Movement in many yardsticks within the global credit markets suggest the worst of the credit crisis may be over.
However, not all indicators fully support the notion that the worst may be behind us. Significant increases in government yields have occurred in a number of the major market western markets, including the US, UK and Europe. The fallout from the credit crisis with investors flocking to gilts pushed yields to extremely low levels.
Although banking markets are still jittery, the contagion risk of bank failures has abated. Interest rate cuts in both the US and the UK have probably finished for the time being. Inflation now is on the radar of most of the main central banks. The shift in the yield curve to a traditional long-term basis will be needed to curtail inflation, which now represents a more immediate risk to global economies.
Financial subordinated bond spreads have also fallen back sharply over the last two months, supporting the view that the market sees bank default risk as decreasing. The cost to protect corporate and government bonds from default in the Asia-Pacific region has fallen, and this follows declines in credit-risk benchmark indexes in the US and Europe.
The Markit iTraxx Asia ex-Japan High-Yield Index has dropped to 437 basis points, its lowest level for some time. The Asian benchmark of 50 investment-grade borrowers has declined to 86 basis points.
Citigroup recently reopened Australia's mortgage-backed bond market by offering investors a record high yield margin on A$500m ($470m) of securities. Citigroup priced the debt to yield 145 basis points more than the one-month bank bill swap rate, the company said yesterday in a statement. The bonds have the top AAA credit rating, which is supported by a Citigroup cash reserve of A$25m. The sale breaks a five-month drought in the Australian mortgage-bond industry and shows record-high yields are enticing investors to return to debt markets.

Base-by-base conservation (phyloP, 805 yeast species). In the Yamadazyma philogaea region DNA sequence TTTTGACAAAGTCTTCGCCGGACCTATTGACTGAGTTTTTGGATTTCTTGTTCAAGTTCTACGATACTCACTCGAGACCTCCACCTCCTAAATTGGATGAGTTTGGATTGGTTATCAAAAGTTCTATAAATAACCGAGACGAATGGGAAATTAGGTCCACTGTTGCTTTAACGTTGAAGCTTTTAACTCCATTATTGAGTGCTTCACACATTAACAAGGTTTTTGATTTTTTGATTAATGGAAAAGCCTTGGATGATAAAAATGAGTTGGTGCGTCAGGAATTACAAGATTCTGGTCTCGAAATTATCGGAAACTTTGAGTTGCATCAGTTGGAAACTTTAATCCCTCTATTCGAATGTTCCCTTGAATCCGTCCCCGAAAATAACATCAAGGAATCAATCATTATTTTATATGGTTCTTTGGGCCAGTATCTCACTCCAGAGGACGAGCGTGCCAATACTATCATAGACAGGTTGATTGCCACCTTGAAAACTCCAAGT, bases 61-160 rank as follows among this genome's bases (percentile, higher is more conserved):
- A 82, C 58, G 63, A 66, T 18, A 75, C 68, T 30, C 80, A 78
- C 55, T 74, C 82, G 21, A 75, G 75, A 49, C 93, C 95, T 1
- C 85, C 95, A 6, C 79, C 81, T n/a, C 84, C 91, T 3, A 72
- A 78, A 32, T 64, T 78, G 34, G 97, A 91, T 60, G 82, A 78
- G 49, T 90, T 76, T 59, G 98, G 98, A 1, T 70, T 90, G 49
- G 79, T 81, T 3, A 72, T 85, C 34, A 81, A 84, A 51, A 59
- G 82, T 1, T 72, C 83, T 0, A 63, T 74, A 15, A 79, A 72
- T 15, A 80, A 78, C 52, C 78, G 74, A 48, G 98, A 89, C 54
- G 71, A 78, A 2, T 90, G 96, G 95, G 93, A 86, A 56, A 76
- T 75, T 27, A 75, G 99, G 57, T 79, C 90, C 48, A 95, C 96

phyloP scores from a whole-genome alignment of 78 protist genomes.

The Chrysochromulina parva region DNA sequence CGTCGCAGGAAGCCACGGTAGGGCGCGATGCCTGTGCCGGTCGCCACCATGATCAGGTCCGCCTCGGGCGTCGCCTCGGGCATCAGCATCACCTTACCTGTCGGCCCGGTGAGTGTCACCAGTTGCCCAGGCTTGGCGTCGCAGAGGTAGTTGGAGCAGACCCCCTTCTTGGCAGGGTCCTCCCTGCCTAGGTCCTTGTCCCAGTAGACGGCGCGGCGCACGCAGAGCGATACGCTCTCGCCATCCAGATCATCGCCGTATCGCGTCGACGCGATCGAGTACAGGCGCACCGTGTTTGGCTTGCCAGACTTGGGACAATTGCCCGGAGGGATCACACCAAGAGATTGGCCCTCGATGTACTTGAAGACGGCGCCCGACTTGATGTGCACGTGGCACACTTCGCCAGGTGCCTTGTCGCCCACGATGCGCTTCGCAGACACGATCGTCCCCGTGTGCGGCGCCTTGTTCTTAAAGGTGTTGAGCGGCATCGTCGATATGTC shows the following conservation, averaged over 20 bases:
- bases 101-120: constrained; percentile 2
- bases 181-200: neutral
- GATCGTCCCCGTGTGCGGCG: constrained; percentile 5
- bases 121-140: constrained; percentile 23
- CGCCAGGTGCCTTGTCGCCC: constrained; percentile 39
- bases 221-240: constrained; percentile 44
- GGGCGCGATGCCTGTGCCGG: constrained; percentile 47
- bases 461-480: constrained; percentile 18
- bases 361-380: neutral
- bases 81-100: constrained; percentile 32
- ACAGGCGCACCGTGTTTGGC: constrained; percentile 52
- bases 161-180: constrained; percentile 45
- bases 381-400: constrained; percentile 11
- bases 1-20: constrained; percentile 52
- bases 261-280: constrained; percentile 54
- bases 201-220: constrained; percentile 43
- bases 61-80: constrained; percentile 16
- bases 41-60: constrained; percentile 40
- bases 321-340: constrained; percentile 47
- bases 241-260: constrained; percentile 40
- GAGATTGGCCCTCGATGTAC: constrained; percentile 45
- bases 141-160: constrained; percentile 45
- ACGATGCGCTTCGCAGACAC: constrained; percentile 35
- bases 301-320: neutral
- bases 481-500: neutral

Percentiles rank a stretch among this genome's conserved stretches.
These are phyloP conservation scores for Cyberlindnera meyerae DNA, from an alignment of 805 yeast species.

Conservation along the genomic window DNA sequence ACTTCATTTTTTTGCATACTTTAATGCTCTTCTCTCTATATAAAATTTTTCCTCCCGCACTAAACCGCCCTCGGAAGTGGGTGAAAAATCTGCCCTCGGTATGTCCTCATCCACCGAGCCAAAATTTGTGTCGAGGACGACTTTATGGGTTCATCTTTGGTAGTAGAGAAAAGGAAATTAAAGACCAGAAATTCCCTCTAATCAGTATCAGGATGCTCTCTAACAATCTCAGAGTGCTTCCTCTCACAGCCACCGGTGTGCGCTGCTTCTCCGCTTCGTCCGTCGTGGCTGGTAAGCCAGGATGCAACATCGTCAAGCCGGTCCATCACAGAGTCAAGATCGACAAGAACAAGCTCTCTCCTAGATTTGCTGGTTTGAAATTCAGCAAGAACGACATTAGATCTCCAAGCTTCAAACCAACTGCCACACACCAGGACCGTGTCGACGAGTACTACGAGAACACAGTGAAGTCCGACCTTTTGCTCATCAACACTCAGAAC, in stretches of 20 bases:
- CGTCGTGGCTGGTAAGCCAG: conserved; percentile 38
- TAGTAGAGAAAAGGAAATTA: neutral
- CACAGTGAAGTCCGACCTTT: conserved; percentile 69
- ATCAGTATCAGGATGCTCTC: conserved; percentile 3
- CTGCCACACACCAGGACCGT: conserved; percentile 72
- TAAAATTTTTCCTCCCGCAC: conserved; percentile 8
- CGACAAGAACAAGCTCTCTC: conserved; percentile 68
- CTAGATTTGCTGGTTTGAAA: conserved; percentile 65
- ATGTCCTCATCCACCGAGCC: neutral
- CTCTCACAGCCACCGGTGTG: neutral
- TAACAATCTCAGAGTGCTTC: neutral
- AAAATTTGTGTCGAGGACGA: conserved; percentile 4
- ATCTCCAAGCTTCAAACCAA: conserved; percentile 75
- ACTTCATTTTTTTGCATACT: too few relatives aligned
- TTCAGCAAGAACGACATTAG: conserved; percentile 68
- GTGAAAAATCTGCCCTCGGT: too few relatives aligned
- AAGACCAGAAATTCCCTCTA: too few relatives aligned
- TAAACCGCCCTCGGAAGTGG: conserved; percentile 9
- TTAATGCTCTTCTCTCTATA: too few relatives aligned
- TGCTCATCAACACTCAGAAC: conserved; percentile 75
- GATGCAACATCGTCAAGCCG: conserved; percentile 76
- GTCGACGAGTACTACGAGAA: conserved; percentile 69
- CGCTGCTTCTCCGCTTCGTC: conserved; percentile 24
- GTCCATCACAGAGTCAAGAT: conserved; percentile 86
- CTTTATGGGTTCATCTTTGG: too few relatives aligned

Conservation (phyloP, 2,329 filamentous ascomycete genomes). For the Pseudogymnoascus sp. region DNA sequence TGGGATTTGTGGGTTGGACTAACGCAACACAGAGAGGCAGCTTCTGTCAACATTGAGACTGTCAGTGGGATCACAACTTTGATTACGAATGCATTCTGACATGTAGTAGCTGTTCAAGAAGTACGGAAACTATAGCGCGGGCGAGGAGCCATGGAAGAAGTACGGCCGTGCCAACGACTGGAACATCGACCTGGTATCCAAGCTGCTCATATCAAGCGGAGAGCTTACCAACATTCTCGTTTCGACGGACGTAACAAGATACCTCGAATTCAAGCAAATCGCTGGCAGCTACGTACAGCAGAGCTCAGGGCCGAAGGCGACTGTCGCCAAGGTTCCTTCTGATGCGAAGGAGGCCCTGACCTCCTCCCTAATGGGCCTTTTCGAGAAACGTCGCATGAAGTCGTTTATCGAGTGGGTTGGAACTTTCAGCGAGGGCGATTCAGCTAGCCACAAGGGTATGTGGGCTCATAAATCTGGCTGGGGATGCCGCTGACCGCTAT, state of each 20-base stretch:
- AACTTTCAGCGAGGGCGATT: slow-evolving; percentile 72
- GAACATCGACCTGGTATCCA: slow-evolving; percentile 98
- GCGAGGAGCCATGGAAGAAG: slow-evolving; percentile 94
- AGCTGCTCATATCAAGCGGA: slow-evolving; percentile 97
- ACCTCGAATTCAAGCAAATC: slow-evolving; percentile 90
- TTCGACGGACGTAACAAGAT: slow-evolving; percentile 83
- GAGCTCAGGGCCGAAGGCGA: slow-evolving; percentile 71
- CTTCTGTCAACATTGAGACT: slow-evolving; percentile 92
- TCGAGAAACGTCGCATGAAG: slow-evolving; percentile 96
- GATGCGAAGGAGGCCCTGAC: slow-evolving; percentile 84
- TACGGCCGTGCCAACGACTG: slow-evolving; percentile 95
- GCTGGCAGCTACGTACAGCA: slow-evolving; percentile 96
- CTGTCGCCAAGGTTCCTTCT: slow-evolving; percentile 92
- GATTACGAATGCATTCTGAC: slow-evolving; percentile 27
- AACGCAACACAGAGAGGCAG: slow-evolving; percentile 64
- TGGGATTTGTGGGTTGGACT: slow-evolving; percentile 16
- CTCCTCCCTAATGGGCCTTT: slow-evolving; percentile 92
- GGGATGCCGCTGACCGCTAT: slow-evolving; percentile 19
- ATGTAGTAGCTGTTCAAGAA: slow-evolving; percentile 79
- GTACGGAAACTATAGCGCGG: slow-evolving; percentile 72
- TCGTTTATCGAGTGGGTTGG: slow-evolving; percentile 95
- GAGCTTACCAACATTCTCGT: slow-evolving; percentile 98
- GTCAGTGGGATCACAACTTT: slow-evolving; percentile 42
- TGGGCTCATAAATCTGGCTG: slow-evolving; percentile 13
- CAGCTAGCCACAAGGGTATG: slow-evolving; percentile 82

Contracts on the benchmark Markit North America Investment Grade Index of 125 companies in the US and Canada has decreased to 90. In Europe, the benchmark Markit iTraxx Crossover Index has fallen to 424. A decline indicates improvement in the perception of credit quality. A basis point on a credit-default swap contract protecting $10m of debt from default for five years is equivalent to $1,000 a year. However, although the credit market may have improved, the focus of risk has moved to economic growth prospects.
Despite positive indicators, some market players rightly state that financial markets are still not behaving normally. Although costs have come down slightly, financial institutions are still reluctant to lend to each other, with bank borrowing costs still expensive.
Myron Scholes, co-writer of the Merton Scholes Option Pricing Theory, believes we still do not know if the worst of the storm has passed with any new shocks occurring severely hitting the markets.